(g) a development stage in which toner particles in the thin layer on the development member are transferred to the image carrying member under the influence of the electrostatic latent image on the image carrying member to provide a developed image thereon; and
(h) a transfer stage in which the developed image is transferred from the image carrying member onto a substrate,
wherein the metering roller comprises an axle and a cylindrical roller body formed on the axle, the cylindrical roller body comprising an annular surface layer, the annular surface layer having a surface of a low surface energy formed from a plastic material and a pattern formed in the annular surface layer, the pattern comprising a plurality of ink receiving recesses.

There can be further included a doctor blade bearing against the metering roller.

This then generally describes the invention but to assist with understanding reference will now be made to the accompanying drawings which show preferred embodiment of the invention.

BRIEF DESCRIPTION OF THE DRAWINGS

FIG. 1 shows a schematic view of an electrostatic printing machine incorporating at metering roller according to the present invention;

FIG. 2 shows a perspective view of a metering roller according to one embodiment to the present invention;

FIG. 3 shows a cross-sectional view of one embodiment of metering roller according to the present invention;

FIG. 4 shows an alternative embodiment of metering roller according to the present invention;

FIGS. 5A to 5C show various embodiments of surface profile useful for the present invention, and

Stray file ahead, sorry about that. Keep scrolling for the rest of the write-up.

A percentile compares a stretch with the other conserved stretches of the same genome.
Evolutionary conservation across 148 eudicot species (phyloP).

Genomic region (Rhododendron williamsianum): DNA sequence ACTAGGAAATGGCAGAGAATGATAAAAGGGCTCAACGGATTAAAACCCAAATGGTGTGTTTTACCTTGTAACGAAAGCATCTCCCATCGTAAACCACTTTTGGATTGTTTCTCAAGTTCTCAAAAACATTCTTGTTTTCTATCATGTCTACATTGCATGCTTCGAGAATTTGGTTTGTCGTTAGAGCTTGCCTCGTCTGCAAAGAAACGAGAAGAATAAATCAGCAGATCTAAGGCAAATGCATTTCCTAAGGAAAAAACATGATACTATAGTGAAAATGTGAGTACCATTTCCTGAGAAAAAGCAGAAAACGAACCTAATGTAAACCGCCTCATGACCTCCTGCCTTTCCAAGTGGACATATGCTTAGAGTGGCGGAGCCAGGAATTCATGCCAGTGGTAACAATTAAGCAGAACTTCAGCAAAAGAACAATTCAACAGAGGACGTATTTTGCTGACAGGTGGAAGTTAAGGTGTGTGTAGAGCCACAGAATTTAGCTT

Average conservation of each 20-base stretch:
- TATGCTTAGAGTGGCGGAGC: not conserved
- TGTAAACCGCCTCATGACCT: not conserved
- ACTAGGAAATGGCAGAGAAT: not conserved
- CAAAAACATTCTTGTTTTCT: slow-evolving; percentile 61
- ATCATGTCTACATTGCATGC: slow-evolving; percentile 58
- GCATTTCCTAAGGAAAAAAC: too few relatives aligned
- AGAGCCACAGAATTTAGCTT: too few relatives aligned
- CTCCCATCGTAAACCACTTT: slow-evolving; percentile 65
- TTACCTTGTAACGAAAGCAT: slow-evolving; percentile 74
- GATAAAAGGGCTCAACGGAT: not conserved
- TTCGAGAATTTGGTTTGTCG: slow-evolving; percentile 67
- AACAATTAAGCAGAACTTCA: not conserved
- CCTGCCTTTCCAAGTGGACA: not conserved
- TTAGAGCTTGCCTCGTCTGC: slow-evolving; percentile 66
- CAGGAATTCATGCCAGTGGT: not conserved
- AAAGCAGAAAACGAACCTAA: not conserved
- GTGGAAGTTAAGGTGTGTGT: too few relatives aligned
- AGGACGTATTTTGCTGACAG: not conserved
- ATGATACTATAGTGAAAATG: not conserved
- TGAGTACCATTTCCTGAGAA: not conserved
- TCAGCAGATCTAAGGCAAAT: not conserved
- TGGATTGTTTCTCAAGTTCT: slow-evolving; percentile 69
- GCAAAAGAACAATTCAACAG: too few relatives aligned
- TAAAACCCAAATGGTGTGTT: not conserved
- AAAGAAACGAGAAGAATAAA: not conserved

FIGS. 6A and 6B show various surface patterns.

DETAILED DESCRIPTION OF THE INVENTION

The present systems for developing electrostatic latent images with viscous and highly concentrated liquid toner systems are able to achieve high print image density, no background staining or fog, and highly resolved images, that are usually associated with analogue printing methods such as offset and gravure printing. At high print speeds however, processing parameters and development times become critical and special constructions and operational techniques are necessary for good imaging. One of the critically important parameters to be controlled is that of ink or toner film thickness, and the metering or Anilox roller construction and characteristics are a key factor in being able to consistently maintain a stable toner layer over a large surface area for long print runs.

Now looking at FIG. 1, this drawing shows a schematic electrostatic printing apparatus according to the present invention and particularly shows the position of a metering roller according to the present invention.

In FIG. 1, the schematic electrostatic printing process generally has a toner supply stage 10, a toner metering apparatus 20, a development stage 30, an imaging stage 40, an intermediate transfer stage 50, a transfer to substrate stage 60 and a fixing stage 70.